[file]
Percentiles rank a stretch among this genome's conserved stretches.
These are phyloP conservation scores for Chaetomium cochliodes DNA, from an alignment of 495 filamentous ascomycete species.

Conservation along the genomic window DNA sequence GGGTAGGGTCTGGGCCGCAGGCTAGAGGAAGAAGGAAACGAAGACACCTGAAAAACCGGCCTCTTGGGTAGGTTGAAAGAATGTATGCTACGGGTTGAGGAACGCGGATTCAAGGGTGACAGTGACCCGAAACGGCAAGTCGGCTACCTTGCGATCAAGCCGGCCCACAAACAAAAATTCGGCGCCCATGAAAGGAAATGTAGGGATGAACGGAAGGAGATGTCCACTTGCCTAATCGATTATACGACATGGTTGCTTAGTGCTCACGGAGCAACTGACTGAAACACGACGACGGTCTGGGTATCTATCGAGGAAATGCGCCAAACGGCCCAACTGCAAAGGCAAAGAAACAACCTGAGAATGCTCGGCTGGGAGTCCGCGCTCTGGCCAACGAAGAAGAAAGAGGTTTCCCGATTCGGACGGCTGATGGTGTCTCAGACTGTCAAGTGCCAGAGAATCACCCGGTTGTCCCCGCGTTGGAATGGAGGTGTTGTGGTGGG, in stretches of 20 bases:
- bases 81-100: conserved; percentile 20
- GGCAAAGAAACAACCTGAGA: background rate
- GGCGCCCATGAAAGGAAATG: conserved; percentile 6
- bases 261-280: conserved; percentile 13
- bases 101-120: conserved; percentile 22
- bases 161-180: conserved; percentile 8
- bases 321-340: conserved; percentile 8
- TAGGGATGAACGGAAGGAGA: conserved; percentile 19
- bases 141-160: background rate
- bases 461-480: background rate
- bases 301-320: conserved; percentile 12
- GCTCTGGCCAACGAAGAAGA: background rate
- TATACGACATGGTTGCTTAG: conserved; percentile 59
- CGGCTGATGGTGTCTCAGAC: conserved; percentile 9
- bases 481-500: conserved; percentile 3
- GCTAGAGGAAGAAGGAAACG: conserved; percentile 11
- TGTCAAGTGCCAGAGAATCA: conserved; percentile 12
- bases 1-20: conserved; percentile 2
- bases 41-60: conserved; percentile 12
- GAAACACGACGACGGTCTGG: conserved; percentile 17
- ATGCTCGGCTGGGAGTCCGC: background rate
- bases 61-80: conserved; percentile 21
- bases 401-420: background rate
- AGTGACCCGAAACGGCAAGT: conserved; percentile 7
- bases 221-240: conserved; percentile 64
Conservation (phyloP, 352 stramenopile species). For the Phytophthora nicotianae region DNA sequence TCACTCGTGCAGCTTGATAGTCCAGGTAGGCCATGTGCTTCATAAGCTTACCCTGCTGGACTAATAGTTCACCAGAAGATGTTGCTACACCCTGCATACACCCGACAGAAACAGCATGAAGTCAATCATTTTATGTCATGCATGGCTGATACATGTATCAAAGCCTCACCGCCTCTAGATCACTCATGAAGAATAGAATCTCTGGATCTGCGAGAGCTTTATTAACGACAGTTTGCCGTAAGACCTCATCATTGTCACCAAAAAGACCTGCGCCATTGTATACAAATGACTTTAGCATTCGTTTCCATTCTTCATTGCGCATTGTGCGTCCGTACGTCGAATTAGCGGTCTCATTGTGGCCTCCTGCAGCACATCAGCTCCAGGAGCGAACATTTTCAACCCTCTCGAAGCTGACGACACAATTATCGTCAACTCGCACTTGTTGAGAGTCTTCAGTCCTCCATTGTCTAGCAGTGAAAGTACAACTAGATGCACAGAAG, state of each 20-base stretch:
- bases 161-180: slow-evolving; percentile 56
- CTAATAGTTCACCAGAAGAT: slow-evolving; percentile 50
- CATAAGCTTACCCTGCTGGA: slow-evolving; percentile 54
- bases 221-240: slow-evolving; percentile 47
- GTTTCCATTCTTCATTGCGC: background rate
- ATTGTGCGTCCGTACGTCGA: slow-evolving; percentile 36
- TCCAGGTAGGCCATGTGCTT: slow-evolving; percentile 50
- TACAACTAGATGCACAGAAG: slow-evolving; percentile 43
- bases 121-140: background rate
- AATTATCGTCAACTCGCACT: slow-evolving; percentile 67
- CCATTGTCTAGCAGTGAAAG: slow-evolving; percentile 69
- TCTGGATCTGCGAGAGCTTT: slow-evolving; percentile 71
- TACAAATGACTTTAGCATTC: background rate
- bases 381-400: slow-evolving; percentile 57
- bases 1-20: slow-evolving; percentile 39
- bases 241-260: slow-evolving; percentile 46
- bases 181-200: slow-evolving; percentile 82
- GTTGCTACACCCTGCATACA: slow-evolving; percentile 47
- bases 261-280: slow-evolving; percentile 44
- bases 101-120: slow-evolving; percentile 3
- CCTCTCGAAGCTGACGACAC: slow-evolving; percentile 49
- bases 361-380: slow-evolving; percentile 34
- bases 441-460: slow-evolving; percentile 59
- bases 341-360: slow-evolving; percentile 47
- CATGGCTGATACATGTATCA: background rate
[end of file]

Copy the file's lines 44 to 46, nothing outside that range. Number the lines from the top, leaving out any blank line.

- bases 1-20: slow-evolving; percentile 39
- bases 241-260: slow-evolving; percentile 46
- bases 181-200: slow-evolving; percentile 82